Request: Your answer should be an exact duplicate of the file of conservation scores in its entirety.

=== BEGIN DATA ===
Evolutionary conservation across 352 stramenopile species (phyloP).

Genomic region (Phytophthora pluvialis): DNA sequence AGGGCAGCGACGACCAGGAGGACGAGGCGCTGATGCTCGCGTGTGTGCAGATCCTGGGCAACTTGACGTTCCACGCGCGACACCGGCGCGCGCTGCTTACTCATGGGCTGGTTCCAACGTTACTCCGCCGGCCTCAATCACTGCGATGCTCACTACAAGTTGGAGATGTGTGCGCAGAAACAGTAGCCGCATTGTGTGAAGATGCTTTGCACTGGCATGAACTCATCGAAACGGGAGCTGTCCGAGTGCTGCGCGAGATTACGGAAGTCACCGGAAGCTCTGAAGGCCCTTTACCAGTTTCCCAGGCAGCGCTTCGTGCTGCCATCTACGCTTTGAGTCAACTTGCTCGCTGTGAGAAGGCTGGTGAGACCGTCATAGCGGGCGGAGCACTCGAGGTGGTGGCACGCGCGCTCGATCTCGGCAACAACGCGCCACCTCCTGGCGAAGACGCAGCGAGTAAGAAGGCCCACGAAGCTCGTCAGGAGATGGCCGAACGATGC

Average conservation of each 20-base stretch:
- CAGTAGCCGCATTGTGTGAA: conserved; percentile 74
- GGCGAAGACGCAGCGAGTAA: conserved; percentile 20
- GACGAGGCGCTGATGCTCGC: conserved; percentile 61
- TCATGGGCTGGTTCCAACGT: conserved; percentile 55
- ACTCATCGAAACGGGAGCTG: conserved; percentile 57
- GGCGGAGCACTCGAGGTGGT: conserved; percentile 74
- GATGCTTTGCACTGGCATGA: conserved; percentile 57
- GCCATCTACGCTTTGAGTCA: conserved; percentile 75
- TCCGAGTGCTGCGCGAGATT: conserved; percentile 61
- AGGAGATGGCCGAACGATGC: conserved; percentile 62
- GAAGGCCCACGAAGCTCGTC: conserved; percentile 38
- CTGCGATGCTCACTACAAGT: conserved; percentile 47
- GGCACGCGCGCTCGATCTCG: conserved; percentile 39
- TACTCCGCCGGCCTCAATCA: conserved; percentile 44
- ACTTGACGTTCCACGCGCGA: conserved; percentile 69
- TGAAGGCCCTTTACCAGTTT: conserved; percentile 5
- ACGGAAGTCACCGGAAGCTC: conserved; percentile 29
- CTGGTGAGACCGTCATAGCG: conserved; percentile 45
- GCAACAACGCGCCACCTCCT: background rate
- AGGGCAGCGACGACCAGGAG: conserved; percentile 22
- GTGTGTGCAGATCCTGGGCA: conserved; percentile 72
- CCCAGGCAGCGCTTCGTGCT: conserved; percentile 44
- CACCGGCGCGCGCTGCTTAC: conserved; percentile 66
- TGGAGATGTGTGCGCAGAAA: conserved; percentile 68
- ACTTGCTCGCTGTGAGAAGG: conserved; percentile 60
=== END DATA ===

Evolutionary conservation across 352 stramenopile species (phyloP).

Genomic region (Phytophthora pluvialis): DNA sequence AGGGCAGCGACGACCAGGAGGACGAGGCGCTGATGCTCGCGTGTGTGCAGATCCTGGGCAACTTGACGTTCCACGCGCGACACCGGCGCGCGCTGCTTACTCATGGGCTGGTTCCAACGTTACTCCGCCGGCCTCAATCACTGCGATGCTCACTACAAGTTGGAGATGTGTGCGCAGAAACAGTAGCCGCATTGTGTGAAGATGCTTTGCACTGGCATGAACTCATCGAAACGGGAGCTGTCCGAGTGCTGCGCGAGATTACGGAAGTCACCGGAAGCTCTGAAGGCCCTTTACCAGTTTCCCAGGCAGCGCTTCGTGCTGCCATCTACGCTTTGAGTCAACTTGCTCGCTGTGAGAAGGCTGGTGAGACCGTCATAGCGGGCGGAGCACTCGAGGTGGTGGCACGCGCGCTCGATCTCGGCAACAACGCGCCACCTCCTGGCGAAGACGCAGCGAGTAAGAAGGCCCACGAAGCTCGTCAGGAGATGGCCGAACGATGC

Average conservation of each 20-base stretch:
- CAGTAGCCGCATTGTGTGAA: conserved; percentile 74
- GGCGAAGACGCAGCGAGTAA: conserved; percentile 20
- GACGAGGCGCTGATGCTCGC: conserved; percentile 61
- TCATGGGCTGGTTCCAACGT: conserved; percentile 55
- ACTCATCGAAACGGGAGCTG: conserved; percentile 57
- GGCGGAGCACTCGAGGTGGT: conserved; percentile 74
- GATGCTTTGCACTGGCATGA: conserved; percentile 57
- GCCATCTACGCTTTGAGTCA: conserved; percentile 75
- TCCGAGTGCTGCGCGAGATT: conserved; percentile 61
- AGGAGATGGCCGAACGATGC: conserved; percentile 62
- GAAGGCCCACGAAGCTCGTC: conserved; percentile 38
- CTGCGATGCTCACTACAAGT: conserved; percentile 47
- GGCACGCGCGCTCGATCTCG: conserved; percentile 39
- TACTCCGCCGGCCTCAATCA: conserved; percentile 44
- ACTTGACGTTCCACGCGCGA: conserved; percentile 69
- TGAAGGCCCTTTACCAGTTT: conserved; percentile 5
- ACGGAAGTCACCGGAAGCTC: conserved; percentile 29
- CTGGTGAGACCGTCATAGCG: conserved; percentile 45
- GCAACAACGCGCCACCTCCT: background rate
- AGGGCAGCGACGACCAGGAG: conserved; percentile 22
- GTGTGTGCAGATCCTGGGCA: conserved; percentile 72
- CCCAGGCAGCGCTTCGTGCT: conserved; percentile 44
- CACCGGCGCGCGCTGCTTAC: conserved; percentile 66
- TGGAGATGTGTGCGCAGAAA: conserved; percentile 68
- ACTTGCTCGCTGTGAGAAGG: conserved; percentile 60